Selective, discriminating, it what you will. Everyone has or knows at least one kid — and probably a few adults — who won't generally eat what other people are eating. Studies show that the vast majority of discriminating eaters will grow out of the phase within a few years. But a new study has found that for a small portion of picky eaters, the issue might be associated with emotional stress or anxiety.

It all boils down to just how picky the picky eater is. The majority of kids may have certain foods that they dislike and they may only eat foods that are prepared a certain way. But, according to researchers, these are just normal preferences regarding likes and dislikes. And most kids will grow out of this selectivity by the time they reach adulthood.

But about 18 percent of kids fall into the category researchers call "moderate selected eating," which means that they may only eat from a narrow range of foods. These are the kids who eat a separate dinner than the rest of the family and who bring their own meals to restaurants or parties.

An additional 3 percent of kids are extremely selective about the foods they will eat and may not even tolerate being near foods they don't like. According to the new study, kids in either of these two groups are twice as likely to develop symptoms of anxiety and/or depression over the next two years than their less picky peers.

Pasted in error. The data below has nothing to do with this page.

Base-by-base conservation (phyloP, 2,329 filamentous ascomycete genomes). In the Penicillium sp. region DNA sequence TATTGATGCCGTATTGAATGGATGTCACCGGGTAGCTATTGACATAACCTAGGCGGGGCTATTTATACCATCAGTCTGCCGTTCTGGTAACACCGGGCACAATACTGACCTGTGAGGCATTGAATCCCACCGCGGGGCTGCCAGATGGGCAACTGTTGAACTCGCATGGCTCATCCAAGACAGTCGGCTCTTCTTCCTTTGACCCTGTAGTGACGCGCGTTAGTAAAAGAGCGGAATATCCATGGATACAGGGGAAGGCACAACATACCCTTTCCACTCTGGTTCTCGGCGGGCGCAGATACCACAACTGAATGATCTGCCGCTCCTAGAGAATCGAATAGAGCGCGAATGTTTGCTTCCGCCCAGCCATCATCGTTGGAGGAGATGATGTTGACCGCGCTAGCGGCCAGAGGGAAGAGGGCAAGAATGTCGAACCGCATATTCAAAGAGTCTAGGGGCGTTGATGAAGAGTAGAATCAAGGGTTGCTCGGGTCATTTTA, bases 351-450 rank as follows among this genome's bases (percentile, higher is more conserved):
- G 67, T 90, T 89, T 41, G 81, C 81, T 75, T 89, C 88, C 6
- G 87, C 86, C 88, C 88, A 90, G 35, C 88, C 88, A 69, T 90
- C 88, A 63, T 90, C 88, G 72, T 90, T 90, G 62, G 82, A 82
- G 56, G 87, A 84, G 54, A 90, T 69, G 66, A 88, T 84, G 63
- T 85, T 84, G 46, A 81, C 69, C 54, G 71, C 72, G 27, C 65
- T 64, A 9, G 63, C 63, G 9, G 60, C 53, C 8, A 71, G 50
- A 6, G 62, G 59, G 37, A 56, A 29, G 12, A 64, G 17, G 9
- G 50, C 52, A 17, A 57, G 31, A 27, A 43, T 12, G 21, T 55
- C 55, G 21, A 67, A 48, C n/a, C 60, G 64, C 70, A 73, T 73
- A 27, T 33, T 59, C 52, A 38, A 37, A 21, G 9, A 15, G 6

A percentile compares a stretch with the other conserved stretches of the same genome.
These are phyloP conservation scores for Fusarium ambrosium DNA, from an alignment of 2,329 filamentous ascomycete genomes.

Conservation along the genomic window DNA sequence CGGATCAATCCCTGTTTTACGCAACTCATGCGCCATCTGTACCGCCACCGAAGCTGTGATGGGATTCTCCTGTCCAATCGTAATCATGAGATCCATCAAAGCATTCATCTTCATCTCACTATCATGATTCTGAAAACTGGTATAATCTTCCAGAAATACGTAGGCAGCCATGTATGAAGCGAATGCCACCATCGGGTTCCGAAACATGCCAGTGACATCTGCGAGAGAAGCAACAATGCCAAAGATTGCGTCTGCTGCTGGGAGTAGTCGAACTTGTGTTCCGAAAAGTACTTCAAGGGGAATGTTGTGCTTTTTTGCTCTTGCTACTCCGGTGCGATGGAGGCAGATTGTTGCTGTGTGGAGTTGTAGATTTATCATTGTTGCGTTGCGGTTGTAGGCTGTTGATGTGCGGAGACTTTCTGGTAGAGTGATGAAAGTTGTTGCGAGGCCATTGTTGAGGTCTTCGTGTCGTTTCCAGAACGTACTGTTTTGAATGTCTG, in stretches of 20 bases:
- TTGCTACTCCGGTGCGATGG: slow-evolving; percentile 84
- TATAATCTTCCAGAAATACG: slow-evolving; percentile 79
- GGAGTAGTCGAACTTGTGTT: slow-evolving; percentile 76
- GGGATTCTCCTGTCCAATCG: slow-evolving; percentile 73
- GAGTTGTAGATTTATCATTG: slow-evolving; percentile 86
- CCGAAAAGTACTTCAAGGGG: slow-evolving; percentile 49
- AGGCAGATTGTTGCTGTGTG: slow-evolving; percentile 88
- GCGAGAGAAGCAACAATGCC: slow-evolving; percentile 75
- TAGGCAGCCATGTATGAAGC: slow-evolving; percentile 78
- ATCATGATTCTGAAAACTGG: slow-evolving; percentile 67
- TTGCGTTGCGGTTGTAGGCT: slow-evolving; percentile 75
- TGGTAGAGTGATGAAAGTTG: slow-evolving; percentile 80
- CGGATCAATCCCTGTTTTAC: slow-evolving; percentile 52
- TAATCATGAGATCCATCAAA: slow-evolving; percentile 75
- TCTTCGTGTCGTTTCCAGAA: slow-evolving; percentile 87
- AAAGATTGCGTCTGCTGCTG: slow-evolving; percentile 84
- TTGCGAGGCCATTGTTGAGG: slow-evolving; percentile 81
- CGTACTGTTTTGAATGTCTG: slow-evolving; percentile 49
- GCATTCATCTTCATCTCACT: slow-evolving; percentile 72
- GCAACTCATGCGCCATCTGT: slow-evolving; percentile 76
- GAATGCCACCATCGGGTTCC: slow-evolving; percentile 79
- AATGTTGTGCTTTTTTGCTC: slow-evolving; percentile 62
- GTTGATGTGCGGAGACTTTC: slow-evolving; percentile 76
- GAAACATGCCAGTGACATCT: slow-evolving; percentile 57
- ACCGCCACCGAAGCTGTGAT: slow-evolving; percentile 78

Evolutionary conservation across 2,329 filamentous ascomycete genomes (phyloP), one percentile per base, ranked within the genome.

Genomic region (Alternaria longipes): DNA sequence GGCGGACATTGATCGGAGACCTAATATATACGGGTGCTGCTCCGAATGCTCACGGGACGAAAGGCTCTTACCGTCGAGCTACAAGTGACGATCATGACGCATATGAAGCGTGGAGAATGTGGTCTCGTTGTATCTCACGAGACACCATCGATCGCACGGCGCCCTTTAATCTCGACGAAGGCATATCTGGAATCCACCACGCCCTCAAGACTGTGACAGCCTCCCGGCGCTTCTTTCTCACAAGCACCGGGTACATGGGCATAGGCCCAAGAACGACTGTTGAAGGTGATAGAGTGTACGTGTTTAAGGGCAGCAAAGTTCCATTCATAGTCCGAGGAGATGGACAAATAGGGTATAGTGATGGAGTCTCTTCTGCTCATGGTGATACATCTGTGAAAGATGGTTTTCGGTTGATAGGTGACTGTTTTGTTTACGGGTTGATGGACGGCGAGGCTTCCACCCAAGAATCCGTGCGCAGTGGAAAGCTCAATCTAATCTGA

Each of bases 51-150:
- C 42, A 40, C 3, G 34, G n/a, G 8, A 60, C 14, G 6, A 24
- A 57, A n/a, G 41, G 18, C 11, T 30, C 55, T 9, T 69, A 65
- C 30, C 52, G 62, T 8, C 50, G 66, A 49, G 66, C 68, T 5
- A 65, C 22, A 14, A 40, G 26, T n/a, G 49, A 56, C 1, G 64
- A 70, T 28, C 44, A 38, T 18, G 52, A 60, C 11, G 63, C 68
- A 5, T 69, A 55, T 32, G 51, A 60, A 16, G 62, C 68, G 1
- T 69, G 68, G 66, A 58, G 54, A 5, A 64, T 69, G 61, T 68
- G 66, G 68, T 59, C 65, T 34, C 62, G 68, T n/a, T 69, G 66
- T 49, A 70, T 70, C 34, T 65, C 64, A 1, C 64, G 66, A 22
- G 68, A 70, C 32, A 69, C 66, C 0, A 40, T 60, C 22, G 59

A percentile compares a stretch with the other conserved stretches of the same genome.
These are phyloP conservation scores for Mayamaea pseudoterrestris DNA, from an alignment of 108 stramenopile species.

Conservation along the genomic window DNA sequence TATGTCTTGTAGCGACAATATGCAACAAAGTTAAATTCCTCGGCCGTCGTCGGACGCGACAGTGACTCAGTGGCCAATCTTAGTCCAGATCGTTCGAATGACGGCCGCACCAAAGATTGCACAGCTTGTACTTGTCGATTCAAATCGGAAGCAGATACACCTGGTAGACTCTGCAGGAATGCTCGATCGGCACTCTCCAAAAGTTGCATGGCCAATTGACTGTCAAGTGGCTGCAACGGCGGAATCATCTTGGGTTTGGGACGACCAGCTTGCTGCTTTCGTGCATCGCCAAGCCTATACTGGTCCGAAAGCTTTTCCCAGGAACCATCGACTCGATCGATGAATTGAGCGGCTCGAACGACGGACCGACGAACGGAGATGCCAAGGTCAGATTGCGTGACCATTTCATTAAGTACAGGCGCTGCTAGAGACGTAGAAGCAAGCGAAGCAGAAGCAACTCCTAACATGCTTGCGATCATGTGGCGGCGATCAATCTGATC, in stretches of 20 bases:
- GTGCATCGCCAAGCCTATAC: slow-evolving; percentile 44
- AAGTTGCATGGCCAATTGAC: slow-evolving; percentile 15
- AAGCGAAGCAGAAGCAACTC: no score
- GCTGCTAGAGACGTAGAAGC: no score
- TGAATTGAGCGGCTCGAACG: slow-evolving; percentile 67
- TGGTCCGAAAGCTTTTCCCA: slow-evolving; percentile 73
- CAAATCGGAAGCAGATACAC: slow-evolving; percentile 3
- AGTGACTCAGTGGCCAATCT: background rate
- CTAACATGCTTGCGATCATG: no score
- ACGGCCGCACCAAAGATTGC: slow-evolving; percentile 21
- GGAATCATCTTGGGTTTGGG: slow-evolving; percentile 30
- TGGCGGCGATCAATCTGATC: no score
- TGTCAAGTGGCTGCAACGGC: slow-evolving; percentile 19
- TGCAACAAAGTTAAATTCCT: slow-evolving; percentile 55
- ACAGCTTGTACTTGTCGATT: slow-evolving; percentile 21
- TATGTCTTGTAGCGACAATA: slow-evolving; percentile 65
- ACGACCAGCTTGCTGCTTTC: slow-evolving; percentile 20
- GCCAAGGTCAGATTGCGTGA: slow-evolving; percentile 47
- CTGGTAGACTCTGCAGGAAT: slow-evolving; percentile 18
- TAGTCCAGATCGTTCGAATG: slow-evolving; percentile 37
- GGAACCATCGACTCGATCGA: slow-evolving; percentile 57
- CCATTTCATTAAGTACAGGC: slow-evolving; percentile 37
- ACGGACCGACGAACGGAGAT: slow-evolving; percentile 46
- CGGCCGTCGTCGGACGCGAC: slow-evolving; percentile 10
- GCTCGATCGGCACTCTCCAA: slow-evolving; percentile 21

For the study, researchers from Duke University conducted in-home interviews with 900 kids aged 2 through 5 and their parents regarding the children's eating habits and mental health issues. They checked back on the kids with a similar survey two years later. In addition to the increased likelihood for anxiety and mental health issues in the children who were selective eaters, researchers noted that the parents of picky eaters also felt judged by other parents because of their children's eating habits.

The good news is that for most kids, picky eating is just that — a dislike of certain foods — and it is something they will likely grow out of before adulthood. But for kids who are moderately to severely selective, it may be a clue that something else is going on. And it may be worth bringing up at your child's next health care visit to be sure that there isn't a deeper root to the issue.

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